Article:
The Fun of Functional (Part 3)

by Rob Zoszak
25 May 20223 min read

Good code requires the right abstraction. In the last post we saw how using the single responsibility principal at the function level can help us achieve more readable and testable code. In this post we'll elevate that idea to our modules.

Onward!

Let's write a hello world transport/business layer ready for adoption in our fictional todo API.

Our dependencies:

npm i restana --save

  • Restana is webserver written in NodeJS. According to them it's fast and efficient. I'm not in the business of writing that stuff myself so I'll take their word for it... You could also use Koa or Express.

Let's find our feet!

When I open an existing API project that I've not worked on before, I look for a file which looks something like this:

src/api/transport.js

const http = require('http');
const app = require('restana')();
const hello = require('./business/hello');

// Our router. It's easy to get our bearings and see what this api looks like from the outside world.
app.get('/hello', hello);

// Could move this but we'll keep it here for completeness
http.createServer(app).listen(8080);

It's very basic stuff, you will have seen this before?

Let's highlight the line

app.get('/hello', hello);
. The hello function implementation is not within this file! The important point is that we're separating concerns. Later in the series we'll add more routes to this file, we don't want to get bombarded with too many details. The single responsibility of the transport layer is to define routes.

Let's take a quick peek at the business.hello implementation:

const send200 = (res) => (msg) => res.send(msg, 200);
module.exports = (req, res) => send200(res)({ hello: 'world' });

We can abstract out the

send200
to a utils module where it can be reused. Let's do that now:

const sendify = (status) => (res) => (msg) => res.send(msg || null, status);

module.exports.send200 = (res) => sendify(200)(res);
module.exports.send404 = (res) => sendify(404)(res);
// ... etc

There's our functional composition trick in action again! I'll let you digest that one in your own time.

Notes:

  • Util functions are usually written and not looked at again, which is the point. It's good to test these functions thoroughly while writing them. Aim for a clear usage pattern which is documented by their usage elsewhere in the code.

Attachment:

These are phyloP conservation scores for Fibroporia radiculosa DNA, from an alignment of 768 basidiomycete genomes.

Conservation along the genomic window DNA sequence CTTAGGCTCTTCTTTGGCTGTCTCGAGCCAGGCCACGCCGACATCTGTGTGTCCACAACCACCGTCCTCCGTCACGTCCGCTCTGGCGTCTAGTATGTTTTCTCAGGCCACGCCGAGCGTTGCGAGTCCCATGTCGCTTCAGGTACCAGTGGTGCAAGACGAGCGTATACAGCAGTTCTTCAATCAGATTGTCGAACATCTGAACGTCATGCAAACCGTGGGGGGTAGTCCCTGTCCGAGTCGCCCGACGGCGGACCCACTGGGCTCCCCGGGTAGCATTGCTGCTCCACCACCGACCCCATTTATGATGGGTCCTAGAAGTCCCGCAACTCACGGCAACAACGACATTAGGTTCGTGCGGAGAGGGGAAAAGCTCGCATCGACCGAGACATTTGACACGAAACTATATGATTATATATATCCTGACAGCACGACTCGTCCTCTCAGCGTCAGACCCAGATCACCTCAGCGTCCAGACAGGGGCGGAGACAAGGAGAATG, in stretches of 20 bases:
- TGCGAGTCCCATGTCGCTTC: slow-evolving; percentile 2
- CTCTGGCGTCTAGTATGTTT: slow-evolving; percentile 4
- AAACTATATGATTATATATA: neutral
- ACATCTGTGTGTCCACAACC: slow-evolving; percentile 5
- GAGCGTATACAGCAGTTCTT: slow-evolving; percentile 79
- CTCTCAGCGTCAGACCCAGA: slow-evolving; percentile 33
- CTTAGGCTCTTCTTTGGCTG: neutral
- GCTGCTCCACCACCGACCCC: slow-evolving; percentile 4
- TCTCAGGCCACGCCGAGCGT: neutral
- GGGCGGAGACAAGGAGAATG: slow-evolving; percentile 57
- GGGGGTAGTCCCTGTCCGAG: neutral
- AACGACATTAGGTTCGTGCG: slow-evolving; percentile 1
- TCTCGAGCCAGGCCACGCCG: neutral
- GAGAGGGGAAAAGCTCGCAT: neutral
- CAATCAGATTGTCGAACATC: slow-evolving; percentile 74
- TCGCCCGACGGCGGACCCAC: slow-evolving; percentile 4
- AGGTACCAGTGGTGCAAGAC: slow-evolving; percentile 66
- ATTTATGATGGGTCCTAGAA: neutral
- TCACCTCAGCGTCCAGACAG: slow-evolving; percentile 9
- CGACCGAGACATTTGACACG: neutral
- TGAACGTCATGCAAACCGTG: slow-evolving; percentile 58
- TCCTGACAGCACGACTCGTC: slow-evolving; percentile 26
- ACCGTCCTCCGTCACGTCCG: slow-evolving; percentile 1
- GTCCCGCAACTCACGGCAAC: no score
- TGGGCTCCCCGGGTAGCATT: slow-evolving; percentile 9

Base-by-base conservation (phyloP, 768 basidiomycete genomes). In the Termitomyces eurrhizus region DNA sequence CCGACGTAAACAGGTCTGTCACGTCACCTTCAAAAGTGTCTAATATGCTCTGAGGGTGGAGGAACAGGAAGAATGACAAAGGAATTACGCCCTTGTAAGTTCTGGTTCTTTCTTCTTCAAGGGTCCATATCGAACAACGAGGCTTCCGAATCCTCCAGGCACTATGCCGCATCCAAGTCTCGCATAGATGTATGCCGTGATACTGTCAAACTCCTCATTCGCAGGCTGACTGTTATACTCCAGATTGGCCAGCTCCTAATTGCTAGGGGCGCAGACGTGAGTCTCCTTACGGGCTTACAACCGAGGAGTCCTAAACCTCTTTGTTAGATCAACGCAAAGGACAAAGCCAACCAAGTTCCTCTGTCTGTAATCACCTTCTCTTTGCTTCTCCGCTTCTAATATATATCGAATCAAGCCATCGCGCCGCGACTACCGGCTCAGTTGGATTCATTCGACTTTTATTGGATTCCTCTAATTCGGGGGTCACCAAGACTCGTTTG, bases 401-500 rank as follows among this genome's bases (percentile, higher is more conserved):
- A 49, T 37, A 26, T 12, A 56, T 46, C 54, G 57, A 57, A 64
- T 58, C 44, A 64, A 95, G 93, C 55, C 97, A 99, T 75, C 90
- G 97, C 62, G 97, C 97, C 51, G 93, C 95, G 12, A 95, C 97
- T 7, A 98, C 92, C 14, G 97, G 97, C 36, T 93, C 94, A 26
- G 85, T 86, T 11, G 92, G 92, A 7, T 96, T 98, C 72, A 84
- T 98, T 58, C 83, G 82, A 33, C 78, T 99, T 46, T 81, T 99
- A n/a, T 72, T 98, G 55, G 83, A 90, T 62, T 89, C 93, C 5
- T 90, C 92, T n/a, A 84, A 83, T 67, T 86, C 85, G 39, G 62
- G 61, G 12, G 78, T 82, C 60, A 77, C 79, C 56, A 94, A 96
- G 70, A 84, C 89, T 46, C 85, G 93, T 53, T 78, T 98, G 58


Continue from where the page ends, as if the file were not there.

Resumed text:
• Modifying utils functions is risky. It's best to use the open/closed principle whereby we are open for extension but closed for modification.

...and using our new utils module, here's how our business layer looks:

const { send200 } = require('../utils');
module.exports = (req, res) => send200(res)({ hello: 'world' });

But wait a second...

Usually a business layer needs to do something asynchronous. The structure of our utils helper functions will make our final code business look nice and neat:

const { send200 } = require('../utils');

const asMessage = () => ({ hello: 'world' });

module.exports = (req, res) =>
  Promise.resolve()
    .then(asMessage)
    .then(send200(res));

It doesn't look like much but there's a lot going on if you're not familiar with the style we're using. By setting up a promise chain we can pass our data down from top to bottom. Functional composition allows us to push function calls into the chain and keep the code clean and easy to read, almost like plain english at times.

In closing

We've created three files here today:

  • src/api/transport.js
    • holds our routing information. At a later stage we can throw some middleware in here too.
  • src/api/utils.js
    • holds our common module functions.
    • open for extension, closed for modification.
  • src/api/business/hello.js
    • holds our implementation details.

P.S here's a small test suite used to make sure all was well in the world.

const business = require('./src/api/business');

const throwError = (t) => {
  throw new Error(`Test #${t} failed`);
};
const assert = (t) => (a) => (b) => a === b || throwError(t);

const mockRes = (send) => ({ send });

assert('1')('function')(typeof business);

const testHello = () => {
  const onSend = ({ hello }) => assert('2')(hello)('world');
  const res = mockRes(onSend);
  return business(null, res);
};

Promise.resolve() //
  .then(testHello)
  .then(() => console.log('pass'));

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